Press release: Zhang Zhen, An Amorous History of the Silver Screen

March 2, 2006
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Press release: Zhang Zhen, An Amorous History of the Silver Screen

Chinese cinema is now celebrating its centennial at the same time it is garnering increasing exposure around the world. Thus this first history of film’s emergence in China, Zhang Zhen’s Amorous History of the Silver Screen couldn’t have arrived at a better time. Named after a major 1931 feature film on the making of Chinese cinema, only part of which survives today, this sustained historical study covers the full sweep of the country’s early cinematic history—from 1896, when the first film was screened in China; to 1905, when the first film was produced in the country; to 1937, when the Japanese invasion halted the exciting cinematic transformations then in progress.… Read the press release. . . .

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Seeing Males Together: Brokeback Mountain and Picturing Men

March 1, 2006
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Seeing Males Together: Brokeback Mountain and Picturing Men

An essay by John Ibson, author of Picturing Men. History’s fundamental lesson warns those who are comfortable with contemporary social arrangements, as it reassures those who are oppressed by current practices: It hasn’t always been like this, and isn’t likely to stay this way forever. This lesson is certainly true when it comes to the way that American men today are inclined and allowed to express their affection for each other—whether that affection involves romance, sexual longing, or just profound fondness. Ang Lee’s magnificent film Brokeback Mountain is the sad story of two Wyoming ranch hands whose society severely inhibits their twenty-year-long affectionate and sexual relationship. They express their mutual attraction only when utterly alone in the wilderness, at huge expense to their emotional lives and also their relationships with women. Yet Brokeback Mountain may also be instructively seen as a movie that raises disturbing issues about the ways that all American men feel about the appropriate ways to express their fondness for each other, whether or not that fondness is accompanied by sexual desire. Our culture still so scorns sexual desire between two men that there is a common fear that such desire just might accompany any fondness, as . . .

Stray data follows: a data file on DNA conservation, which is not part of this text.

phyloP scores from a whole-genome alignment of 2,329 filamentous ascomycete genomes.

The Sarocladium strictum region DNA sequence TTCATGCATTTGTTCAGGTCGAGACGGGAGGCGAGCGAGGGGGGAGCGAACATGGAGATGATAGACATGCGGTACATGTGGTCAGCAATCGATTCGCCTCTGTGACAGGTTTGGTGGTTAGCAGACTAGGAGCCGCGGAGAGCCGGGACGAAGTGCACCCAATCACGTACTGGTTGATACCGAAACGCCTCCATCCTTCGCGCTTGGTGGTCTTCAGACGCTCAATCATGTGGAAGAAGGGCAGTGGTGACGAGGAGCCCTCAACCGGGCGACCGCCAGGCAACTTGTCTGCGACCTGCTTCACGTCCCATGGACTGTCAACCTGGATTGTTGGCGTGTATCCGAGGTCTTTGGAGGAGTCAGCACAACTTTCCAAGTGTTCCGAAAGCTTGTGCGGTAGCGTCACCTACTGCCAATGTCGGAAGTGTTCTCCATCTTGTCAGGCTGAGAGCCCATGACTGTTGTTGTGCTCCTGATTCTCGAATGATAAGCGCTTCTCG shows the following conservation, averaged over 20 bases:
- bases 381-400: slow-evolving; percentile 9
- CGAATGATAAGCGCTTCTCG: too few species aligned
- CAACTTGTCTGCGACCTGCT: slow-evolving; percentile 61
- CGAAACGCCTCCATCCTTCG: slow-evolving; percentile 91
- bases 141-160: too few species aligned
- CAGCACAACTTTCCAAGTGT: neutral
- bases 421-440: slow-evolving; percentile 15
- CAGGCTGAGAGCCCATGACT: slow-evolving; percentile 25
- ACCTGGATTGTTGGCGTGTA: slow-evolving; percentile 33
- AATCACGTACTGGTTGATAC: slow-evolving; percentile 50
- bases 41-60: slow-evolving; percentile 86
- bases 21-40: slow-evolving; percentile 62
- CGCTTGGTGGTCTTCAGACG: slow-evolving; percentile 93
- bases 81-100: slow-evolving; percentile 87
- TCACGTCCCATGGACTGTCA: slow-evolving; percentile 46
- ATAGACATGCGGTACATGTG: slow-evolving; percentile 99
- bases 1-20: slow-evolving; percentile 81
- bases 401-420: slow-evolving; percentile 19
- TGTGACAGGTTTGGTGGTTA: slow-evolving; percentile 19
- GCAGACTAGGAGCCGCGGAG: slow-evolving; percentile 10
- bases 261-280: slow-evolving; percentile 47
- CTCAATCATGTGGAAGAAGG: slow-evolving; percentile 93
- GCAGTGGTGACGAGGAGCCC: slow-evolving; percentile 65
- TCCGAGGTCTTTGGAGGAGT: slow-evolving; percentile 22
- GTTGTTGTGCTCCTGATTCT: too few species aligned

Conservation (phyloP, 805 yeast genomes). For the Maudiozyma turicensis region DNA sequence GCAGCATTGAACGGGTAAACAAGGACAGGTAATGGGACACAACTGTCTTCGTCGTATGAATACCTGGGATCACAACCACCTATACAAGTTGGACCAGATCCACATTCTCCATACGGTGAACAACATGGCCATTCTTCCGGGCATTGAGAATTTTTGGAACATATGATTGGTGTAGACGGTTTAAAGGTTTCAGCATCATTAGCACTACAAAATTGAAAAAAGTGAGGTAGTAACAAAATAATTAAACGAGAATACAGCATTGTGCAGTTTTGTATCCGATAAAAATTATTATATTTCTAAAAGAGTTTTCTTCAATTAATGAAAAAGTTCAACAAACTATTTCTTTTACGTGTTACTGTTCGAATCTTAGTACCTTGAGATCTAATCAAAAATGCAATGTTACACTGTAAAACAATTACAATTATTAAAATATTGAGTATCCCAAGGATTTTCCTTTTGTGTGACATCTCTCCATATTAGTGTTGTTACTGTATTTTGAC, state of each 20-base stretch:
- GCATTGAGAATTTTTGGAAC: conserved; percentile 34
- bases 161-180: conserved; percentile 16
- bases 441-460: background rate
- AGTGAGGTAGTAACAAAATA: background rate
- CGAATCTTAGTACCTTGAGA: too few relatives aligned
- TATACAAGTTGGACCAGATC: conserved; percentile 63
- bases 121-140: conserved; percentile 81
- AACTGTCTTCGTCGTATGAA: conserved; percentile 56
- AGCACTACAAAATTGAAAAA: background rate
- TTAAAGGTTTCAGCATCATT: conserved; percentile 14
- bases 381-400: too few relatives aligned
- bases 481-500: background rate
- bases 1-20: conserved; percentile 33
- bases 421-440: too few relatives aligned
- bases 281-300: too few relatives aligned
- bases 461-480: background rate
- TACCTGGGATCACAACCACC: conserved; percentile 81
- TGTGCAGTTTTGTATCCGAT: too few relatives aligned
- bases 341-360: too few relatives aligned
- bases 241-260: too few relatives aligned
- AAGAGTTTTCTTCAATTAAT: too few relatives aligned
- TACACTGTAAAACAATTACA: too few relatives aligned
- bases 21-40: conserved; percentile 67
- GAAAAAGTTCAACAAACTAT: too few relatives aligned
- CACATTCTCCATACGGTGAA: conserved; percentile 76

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Chicago Manual of Style Q&A

March 1, 2006
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Chicago Manual of Style Q&A

Clear, concise, and replete with commonsense advice, the fifteenth edition of The Chicago Manual of Style, 15th Edition offers the wisdom of a hundred years of editorial practice while including a wealth of new topics and updated perspectives. For anyone who works with words, in any medium, this continues to be the one reference book you simply must have. However, even at nearly 1,000 pages, The Chicago Manual of Style can’t cover every detail. The Chicago Manual of Style Web site features a Q&A page, where the University of Chicago Press’s manuscript editing department interprets the Manual‘s recommendations and uncoils its intricacies. Anyone can submit a question to the Q&A. Every month new questions are featured—and answered—on the site. Here are some recent Q&As: Q. A colleague insists that this sentence is both ungrammatical and misuses a metaphor: "One of the major benefits of cloned stem cells could be as a more accurate window on diseases." While I think the sentence is clumsy, I don’t see the mistake in grammar. And, while "accurate window" also isn’t elegant, a quick search on the Web turned up plenty of uses of "accurate window" on reputable academic and government agency sites. Who’s right? . . .